But alarmingly, our global research on Talent Management shows that only 13% of HR and business leaders have confidence in their leadership pipelines.
Through our more than 34 years of advising CEOs and HR executives on leadership transitions, our consultation begins with addressing the following three most common myths about high-potential development:
Myth #1: High performance equals high potential. All high potentials are high performers, but not all high performers are high potentials. Both are important, yet there are differences in how and where to make investments to engage and develop them. Research indicates that only 20% of high-performing managers are rightfully considered to have high potential for advancement. Organizations can often invest in the wrong people by basing their expectations on past required capabilities for leadership roles, mistaking high performers for high potentials.
We advise organizations to first identify high-potential talent—those individuals who can become future leaders—and determine the criteria that makes that talent valuable to them. Past performance is an important indicator, but it’s not the only criteria. Identifying high potential requires a two-step process of: 1) soliciting management input to identify an initial list of candidates; and 2) confirming with a multi-trait assessment of the individuals to assure accurate selection. Gut feelings, likability and intuition must be reinforced by proven methodologies that measure leadership traits such as career drive, aspiration, agility, flexibility and organizational confidence.
Myth #2: One-size development fits all. High-potential candidates can lose interest when development programs miss the mark, are irrelevant to business needs or fail to engage them intellectually and emotionally. To build a leadership pipeline that is both deep and wide, we advise companies to take an individualized approach to nurturing, engaging and retaining high-potential talent. Using our “4E” (Education, Exposure, Experience, Evaluation) approach and best-in-class peer-to-peer learning frameworks, we help high potentials build relevant skills that link learning with business outcomes.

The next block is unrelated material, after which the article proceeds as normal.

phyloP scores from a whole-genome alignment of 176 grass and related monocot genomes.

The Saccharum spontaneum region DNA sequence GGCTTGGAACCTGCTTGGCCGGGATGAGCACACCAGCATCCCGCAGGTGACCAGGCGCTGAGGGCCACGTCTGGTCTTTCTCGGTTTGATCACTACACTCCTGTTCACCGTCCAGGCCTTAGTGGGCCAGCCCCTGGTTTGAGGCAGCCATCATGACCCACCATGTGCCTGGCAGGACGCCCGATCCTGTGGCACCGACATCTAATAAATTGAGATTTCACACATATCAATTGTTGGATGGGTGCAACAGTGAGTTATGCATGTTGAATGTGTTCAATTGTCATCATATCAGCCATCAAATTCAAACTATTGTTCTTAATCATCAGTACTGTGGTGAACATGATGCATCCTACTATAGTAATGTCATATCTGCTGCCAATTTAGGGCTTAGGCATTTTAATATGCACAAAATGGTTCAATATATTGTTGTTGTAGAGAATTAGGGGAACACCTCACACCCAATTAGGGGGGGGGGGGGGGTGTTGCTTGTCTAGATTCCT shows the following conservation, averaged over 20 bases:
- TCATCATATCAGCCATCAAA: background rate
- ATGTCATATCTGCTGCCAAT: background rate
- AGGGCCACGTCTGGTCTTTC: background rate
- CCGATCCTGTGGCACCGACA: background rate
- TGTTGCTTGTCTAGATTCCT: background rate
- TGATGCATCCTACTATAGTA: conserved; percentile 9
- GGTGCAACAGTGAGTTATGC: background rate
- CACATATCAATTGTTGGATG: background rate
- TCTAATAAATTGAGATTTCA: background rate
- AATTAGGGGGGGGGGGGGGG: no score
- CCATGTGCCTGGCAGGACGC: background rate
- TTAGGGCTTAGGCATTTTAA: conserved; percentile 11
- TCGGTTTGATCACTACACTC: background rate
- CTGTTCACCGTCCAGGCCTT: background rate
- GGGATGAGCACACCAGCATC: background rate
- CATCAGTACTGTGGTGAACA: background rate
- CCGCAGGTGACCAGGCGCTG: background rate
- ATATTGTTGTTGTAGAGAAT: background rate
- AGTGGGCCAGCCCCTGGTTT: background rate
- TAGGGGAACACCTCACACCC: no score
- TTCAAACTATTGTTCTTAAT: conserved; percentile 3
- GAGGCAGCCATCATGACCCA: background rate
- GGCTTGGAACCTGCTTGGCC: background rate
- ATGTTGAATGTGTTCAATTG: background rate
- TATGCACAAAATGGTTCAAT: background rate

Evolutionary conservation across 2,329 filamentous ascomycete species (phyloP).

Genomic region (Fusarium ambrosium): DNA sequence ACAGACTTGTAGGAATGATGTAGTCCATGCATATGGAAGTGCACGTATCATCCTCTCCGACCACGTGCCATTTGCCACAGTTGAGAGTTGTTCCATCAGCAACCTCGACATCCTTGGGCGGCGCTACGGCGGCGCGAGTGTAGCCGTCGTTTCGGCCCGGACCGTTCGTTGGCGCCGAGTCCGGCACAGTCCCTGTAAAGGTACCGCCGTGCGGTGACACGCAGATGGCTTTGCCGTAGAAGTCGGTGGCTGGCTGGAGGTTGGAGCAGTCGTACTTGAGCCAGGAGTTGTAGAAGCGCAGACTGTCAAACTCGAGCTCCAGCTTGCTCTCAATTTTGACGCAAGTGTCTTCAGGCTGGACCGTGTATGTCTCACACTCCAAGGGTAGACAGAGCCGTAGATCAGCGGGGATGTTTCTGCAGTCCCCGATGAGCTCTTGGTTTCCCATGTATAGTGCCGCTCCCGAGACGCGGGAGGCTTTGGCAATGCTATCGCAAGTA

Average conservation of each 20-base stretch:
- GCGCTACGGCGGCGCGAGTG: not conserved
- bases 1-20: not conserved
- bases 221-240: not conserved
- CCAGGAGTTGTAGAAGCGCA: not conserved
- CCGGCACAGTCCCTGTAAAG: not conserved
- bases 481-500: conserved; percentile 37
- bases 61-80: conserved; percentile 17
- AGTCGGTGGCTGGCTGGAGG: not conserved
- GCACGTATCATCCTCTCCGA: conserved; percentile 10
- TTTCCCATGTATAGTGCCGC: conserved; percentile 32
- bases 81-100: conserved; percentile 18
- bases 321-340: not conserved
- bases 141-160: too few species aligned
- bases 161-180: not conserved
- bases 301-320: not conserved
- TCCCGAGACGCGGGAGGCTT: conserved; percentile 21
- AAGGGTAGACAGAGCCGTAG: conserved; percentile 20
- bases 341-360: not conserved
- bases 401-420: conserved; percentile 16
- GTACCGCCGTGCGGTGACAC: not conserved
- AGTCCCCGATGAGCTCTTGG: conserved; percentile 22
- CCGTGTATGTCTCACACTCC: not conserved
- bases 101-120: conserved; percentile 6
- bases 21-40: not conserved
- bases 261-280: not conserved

Myth #3: Developing high potentials is an HR issue. Clearly, HR leaders play a key role in creating a high-potential program; however high-potential identification and development is an issue that must be embraced by the entire senior leadership team. Together, HR and the C-suite must financially and culturally commit to investing in a high-potential program to identify and develop their next generation of leaders. To move forward, organizations need a sustained, strategic approach—crossing all departments—to develop their future executive teams.
The Path Forward
Take a systematic approach to talent management and the development of high-potential leaders. Leveraging proven methodology can build a strong pipeline of leadership talent. Assess talent to identify a high-potential leader line-up that is aligned to your business strategy. Develop and enrich the best and brightest within your organization, and activate and engage high-potential leaders to build their loyalty and retention.
By following these guidelines, you will have a solid pipeline of high-potential executives and employees.